So based on the Options Chain above, which strike price should we choose as the most optimal strike price?

For this, we need to understand “Expected Move”.

The Expected Move is the amount a stock is expected to either go up or down from its current price by a certain time based on its current Implied Volatility (IV).

Basically, it’s the range that the stock is expected to move by a given timeframe (i.e. the next 30 days).

So how do you determine what is the Expected Move of a stock?

A simple way is by choosing the 16 deltas strike price.

In the Options Chain above, this would be the 86 strike price.

With 16 deltas, the theoretical win rate is 84%.

However, in practice, the win rate is actually higher.

Below is a table done by the TastyTrade team where they studied the theoretical win rate versus the actual win rate:

The table above is based on a Short Strangle position where the strike price is at the Expected Move.

By looking at the table above, we can see that the theoretical win rate is 68%.

However, the actual win rate is from 71% to 85%.

Why is this so?

That’s because historically, the IV has always overstated the Realized Volatility (RV).

That means the actual movement range of the market is smaller than what the theory suggest.

For example, theory might suggest that XYZ stock might move $20 in the next 30 days.

But the actual movement is much lesser than $20.

Which means that the market will stay within the strike price more often than it exceeds it.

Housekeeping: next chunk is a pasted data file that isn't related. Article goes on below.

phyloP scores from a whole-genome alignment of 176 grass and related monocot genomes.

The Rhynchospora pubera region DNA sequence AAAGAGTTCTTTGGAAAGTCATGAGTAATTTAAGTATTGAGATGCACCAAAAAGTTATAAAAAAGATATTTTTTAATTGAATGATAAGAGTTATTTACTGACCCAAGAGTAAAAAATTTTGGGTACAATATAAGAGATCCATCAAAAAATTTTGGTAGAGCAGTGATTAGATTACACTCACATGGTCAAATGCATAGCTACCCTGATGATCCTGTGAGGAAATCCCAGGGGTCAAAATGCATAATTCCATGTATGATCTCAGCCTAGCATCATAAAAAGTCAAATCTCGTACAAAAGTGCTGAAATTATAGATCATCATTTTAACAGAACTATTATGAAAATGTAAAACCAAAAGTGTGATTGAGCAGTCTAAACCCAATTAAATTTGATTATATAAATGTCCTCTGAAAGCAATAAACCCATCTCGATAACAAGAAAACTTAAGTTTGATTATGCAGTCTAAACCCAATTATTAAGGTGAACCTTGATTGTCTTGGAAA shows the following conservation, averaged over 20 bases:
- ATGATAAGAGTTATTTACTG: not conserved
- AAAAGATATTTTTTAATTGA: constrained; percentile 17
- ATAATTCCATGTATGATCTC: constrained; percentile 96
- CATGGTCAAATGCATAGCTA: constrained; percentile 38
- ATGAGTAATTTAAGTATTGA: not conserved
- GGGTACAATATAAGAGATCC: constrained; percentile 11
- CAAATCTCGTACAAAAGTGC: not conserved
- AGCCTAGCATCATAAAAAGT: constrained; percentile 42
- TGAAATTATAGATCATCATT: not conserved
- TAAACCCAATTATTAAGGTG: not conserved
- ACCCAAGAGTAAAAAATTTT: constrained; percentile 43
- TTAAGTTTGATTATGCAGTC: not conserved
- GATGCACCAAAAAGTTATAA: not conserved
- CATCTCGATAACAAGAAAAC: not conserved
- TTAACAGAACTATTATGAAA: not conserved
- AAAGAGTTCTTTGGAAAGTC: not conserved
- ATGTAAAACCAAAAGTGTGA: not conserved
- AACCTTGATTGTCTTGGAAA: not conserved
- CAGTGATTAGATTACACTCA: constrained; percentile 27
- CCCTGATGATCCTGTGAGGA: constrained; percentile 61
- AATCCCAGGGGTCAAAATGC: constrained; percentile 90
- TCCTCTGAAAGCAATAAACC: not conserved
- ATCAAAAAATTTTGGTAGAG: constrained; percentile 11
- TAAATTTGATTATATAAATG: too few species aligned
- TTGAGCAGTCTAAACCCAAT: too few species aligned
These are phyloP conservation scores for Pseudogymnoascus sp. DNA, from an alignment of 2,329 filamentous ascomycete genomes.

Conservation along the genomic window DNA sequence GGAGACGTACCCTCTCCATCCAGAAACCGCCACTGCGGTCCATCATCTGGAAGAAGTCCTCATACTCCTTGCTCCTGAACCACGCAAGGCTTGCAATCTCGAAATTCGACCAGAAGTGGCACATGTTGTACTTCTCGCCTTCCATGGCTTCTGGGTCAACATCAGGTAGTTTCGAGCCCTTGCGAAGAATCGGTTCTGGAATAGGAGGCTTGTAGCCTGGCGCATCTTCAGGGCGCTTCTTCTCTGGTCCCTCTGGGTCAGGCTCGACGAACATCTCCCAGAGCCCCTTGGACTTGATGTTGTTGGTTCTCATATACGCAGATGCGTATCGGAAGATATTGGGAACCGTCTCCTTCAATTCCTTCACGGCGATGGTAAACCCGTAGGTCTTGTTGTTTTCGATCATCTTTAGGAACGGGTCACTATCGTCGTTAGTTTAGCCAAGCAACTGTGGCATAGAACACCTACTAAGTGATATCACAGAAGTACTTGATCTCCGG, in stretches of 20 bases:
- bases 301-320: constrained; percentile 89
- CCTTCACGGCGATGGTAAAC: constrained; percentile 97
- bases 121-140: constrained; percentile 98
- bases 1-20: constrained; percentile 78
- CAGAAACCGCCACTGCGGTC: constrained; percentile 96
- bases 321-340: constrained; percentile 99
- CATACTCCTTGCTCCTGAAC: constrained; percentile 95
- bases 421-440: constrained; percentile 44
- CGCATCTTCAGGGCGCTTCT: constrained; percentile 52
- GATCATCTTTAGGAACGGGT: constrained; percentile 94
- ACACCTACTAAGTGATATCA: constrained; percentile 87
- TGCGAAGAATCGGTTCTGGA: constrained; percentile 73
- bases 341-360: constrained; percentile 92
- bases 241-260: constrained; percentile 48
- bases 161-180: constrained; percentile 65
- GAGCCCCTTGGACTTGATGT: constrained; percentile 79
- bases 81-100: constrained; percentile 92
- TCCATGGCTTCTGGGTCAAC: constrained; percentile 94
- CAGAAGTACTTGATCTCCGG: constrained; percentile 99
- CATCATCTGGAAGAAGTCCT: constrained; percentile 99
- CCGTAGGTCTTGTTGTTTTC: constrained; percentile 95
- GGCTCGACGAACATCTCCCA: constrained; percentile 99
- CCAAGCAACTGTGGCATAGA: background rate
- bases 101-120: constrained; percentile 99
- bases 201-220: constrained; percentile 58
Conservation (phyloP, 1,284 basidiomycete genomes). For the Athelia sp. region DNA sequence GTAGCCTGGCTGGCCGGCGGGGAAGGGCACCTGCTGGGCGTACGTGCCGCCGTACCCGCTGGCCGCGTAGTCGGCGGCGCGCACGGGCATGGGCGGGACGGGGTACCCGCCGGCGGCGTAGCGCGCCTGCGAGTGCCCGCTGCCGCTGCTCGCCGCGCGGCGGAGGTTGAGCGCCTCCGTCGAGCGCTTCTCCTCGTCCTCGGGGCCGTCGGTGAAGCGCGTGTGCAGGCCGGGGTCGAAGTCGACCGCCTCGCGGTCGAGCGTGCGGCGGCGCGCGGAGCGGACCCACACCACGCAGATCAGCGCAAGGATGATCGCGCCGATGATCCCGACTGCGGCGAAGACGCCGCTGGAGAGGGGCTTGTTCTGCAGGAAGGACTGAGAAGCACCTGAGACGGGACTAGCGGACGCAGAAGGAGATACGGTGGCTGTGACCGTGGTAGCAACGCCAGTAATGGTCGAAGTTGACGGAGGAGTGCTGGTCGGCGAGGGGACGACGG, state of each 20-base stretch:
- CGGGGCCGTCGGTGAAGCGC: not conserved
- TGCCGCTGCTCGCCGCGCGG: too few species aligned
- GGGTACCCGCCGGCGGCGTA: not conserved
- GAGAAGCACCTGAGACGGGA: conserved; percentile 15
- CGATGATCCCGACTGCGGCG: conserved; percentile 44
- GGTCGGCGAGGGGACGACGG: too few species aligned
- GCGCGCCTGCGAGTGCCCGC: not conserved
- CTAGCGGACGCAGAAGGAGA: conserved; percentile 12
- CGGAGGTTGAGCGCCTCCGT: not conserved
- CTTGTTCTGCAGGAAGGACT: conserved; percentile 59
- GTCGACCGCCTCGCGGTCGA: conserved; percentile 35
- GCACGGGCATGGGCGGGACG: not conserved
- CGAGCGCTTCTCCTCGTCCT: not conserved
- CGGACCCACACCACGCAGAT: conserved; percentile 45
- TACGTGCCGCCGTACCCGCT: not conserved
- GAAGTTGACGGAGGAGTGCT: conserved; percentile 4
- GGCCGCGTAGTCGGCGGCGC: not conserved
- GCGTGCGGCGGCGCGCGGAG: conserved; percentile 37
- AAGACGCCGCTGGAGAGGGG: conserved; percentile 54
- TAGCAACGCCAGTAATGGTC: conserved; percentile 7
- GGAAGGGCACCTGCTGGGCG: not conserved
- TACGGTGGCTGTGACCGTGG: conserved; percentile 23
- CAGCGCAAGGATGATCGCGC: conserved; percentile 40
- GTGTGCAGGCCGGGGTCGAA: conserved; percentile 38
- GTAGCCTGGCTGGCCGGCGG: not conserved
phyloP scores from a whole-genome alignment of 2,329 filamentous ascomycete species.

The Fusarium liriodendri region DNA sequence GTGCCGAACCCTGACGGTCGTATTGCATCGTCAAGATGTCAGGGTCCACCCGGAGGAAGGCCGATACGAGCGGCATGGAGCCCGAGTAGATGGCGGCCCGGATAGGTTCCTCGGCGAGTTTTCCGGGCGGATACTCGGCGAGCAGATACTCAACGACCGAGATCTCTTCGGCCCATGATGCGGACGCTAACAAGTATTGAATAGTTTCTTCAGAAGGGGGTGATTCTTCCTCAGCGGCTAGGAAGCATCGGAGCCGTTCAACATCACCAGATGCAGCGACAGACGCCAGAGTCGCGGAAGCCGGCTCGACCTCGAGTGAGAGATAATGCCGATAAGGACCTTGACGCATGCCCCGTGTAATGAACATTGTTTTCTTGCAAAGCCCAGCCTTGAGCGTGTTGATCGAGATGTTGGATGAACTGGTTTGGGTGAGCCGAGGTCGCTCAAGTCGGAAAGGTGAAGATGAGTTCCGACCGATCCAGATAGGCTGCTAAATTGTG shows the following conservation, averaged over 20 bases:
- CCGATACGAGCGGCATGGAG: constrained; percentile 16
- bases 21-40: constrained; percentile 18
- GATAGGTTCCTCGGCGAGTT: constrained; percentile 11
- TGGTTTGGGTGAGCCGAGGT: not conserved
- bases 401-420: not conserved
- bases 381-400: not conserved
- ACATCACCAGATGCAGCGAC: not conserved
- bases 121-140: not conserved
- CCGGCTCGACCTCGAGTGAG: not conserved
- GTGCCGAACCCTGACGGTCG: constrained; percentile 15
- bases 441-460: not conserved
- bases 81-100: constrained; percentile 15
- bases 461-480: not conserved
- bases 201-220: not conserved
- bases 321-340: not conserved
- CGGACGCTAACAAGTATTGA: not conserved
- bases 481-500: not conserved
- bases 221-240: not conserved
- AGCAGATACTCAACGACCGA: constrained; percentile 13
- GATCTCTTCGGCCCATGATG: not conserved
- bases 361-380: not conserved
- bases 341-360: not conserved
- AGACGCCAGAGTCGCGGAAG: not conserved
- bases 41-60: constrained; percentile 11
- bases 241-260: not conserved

Hence, the actual win rate is higher than theoretical win rate.

## How To Choose The Best Option Strike Price

So now that we know about the Expected Move, how do we select the best Option strike price?

If you want to have a consistent income when selling Options…

And you want your strike price to have a lesser chance of getting breached…

Then you want to choose the strike price that is around 16 deltas (anywhere from 15 deltas to 30 deltas would be a good range).

Now, you might be asking, “What about choosing strike prices that have less than 16 deltas?”

There are two problems with selecting strike prices with less than 16 deltas.

The first problem is that there may not be sufficient premium.

As you go further away from the market, while your win rate increases, your premium starts dropping off significantly.

The second problem is that when the occasional outlier loss occurs, you may not have made enough to cover that loss.

That’s because the premium is disproportionate to the win rate.

That means that while the win rate may increase by one percent, the premium to be made becomes exponentially lesser.

Hence, it’s important to have a good balance of premium and win rate when deciding which strike price to go for.

That is why we opt to go for the strike price that’s around 16 deltas to have sufficient premium, and also to have a decent win rate.

And that’s how you select the best Option strike price.

Zoe says

That was the best and most concise explanation I’ve ever read. Thank you!

Davis says

You’re welcome!